Schizophrenia

Schizophrenia

Schizophrenia is a mental disorder that reduces the ability to understand unusual behavior, weird speech, and reality. Other symptoms do not include false beliefs, obscure or confused thinking, voices that reduce social engagement and emotional expression, and there is a lack of motivation. People suffering from schizophrenia often have mental health problems such as anxiety, depression, or substance use disorders. Symptoms usually come gradually, young people start in adulthood, and, in many cases, are never solved.

The major causes of schizophrenia positively include environmental and genetic factors. Potential environmental factors include being raised in a highly crowded city, use of cannabis during adolescence, some infections, age of a person's parents and poor nutrition during pregnancy. Genetic factors include various types of normal and rare genetic forms. The diagnosis is based on observed behavior, during the diagnosis of the person's experience and the report of people familiar with others, a person's culture should also be taken into account. According to 2013, there is no objective examination. Schizophrenia does not have a "split personality" or dissociation identity disorder, with situations in which it is often confused with public perception.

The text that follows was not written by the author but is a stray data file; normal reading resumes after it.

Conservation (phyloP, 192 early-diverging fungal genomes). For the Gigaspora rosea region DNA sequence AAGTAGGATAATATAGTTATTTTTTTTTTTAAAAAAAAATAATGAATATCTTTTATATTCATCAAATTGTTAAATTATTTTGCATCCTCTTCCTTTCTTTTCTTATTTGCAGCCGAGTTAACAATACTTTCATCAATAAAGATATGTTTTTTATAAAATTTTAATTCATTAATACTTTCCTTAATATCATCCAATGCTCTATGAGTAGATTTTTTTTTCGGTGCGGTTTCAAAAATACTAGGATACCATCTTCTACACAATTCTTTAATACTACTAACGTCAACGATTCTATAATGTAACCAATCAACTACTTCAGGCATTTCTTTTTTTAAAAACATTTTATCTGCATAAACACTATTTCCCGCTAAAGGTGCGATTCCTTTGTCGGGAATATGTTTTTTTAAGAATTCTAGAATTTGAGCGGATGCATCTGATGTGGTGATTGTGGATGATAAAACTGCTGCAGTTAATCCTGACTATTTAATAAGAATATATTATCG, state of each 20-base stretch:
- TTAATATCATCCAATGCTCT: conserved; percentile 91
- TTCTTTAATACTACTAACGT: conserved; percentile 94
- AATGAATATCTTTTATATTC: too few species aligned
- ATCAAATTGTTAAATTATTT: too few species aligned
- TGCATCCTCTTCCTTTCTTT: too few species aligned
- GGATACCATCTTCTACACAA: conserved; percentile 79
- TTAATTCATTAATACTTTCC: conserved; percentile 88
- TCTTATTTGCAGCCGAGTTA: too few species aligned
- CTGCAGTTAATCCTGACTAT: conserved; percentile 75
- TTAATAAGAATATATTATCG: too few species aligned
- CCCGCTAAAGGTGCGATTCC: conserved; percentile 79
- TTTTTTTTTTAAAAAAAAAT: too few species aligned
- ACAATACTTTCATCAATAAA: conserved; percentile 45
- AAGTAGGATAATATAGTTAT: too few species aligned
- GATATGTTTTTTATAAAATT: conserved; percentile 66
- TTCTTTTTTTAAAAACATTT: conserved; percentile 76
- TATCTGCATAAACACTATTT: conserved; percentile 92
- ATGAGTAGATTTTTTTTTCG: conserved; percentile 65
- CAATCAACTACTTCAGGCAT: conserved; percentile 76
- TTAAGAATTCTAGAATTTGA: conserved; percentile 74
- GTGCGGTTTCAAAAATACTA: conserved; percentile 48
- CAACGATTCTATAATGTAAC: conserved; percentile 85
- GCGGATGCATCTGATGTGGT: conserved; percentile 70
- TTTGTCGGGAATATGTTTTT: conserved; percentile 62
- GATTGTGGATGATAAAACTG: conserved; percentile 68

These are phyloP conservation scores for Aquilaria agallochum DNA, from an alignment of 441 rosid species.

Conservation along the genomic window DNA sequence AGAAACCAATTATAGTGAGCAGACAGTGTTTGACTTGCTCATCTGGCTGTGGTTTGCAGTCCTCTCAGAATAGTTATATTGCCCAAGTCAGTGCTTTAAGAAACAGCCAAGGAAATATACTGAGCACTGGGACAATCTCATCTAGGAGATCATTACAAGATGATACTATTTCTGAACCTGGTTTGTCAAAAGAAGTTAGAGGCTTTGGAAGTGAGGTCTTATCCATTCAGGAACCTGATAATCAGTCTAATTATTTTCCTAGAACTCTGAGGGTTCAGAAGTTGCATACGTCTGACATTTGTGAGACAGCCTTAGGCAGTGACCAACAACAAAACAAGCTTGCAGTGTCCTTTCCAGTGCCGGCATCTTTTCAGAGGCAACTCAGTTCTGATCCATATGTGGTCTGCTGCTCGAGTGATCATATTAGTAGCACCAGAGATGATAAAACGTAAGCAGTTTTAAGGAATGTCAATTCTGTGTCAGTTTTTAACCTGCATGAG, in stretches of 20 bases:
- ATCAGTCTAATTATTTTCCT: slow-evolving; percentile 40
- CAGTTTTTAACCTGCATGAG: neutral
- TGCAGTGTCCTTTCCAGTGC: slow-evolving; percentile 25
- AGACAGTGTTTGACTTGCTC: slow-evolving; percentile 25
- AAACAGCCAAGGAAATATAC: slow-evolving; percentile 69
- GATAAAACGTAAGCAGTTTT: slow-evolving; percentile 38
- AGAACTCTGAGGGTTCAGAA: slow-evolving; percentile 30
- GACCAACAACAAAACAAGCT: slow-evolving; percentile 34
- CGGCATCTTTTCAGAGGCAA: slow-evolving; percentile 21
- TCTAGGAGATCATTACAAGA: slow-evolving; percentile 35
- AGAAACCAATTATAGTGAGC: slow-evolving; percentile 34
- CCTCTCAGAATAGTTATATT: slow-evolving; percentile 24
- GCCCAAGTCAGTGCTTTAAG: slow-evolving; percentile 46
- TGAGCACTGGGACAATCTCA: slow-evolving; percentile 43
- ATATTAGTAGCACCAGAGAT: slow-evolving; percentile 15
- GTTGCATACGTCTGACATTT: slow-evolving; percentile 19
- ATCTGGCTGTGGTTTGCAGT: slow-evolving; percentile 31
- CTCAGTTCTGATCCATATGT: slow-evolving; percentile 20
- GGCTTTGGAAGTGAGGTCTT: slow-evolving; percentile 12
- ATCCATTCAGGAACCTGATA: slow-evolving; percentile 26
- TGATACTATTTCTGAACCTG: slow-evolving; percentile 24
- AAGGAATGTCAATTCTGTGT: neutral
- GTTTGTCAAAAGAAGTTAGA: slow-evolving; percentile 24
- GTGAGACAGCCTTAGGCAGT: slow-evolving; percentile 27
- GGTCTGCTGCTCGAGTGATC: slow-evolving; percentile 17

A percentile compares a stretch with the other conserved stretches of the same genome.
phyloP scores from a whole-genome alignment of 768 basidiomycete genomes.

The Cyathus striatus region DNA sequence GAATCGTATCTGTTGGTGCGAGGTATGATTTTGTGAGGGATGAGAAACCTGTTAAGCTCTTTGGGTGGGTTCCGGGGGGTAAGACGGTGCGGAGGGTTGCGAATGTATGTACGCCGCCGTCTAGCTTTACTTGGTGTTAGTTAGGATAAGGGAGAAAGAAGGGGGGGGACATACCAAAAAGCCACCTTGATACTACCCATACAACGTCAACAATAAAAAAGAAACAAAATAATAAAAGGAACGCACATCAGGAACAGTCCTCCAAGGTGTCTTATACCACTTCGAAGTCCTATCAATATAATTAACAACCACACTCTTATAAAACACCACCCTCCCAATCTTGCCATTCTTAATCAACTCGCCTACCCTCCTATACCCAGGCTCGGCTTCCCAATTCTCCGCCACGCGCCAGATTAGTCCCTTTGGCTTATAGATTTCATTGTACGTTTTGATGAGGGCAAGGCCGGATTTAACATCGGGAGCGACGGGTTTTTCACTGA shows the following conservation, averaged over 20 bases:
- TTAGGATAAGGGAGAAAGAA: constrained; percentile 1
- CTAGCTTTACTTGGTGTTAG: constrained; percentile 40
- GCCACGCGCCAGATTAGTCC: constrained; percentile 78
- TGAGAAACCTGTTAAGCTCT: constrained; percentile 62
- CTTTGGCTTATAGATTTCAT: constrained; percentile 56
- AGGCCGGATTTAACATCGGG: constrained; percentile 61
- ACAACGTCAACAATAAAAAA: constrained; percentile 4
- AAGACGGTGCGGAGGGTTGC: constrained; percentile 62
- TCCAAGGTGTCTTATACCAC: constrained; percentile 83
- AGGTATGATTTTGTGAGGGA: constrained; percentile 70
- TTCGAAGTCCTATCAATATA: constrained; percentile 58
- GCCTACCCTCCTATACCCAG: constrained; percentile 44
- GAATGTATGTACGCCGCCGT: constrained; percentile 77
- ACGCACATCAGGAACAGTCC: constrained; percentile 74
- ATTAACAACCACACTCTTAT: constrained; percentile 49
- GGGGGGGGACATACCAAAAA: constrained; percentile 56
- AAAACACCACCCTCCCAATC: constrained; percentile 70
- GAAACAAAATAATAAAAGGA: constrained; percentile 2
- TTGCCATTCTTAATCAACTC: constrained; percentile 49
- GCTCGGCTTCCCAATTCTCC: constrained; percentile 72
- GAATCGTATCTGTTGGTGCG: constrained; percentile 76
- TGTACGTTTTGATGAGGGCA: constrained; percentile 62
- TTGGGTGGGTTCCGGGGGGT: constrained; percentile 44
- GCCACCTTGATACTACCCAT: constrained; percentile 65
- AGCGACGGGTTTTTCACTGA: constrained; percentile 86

The mainstay of treatment is antisycotic medicine, with counseling, job training, and social rehabilitation. It is unclear whether typical or atypical antipsychotics are better or not. In those people who do not improve with other antipsychotics, cloepapinem is tried. In more serious situations where there is a risk for self or other people, recruitment to the involuntary hospital may be necessary, although the people living in the hospital are now fewer and less often than those.

Approximately 0.3% to 0.7% of people are affected by schizophrenia during their lifetime. In 2015, there were an estimated of 23.6 million cases recorded globally. Males are affected more often and experience more severe symptoms than average. Approximately 20% of people eventually do good, and some are completely cured. About 50% of life losses occur. Social problems, such as long-term unemployment, poverty, and homelessness are common. Compared to the general population, the average life expectancy of people with disorders is 10-25 years short. This is the result of increased physical health problems and high suicide rates (about 5%). In 2015, around 17,000 people worldwide died due to schizophrenia behavior.

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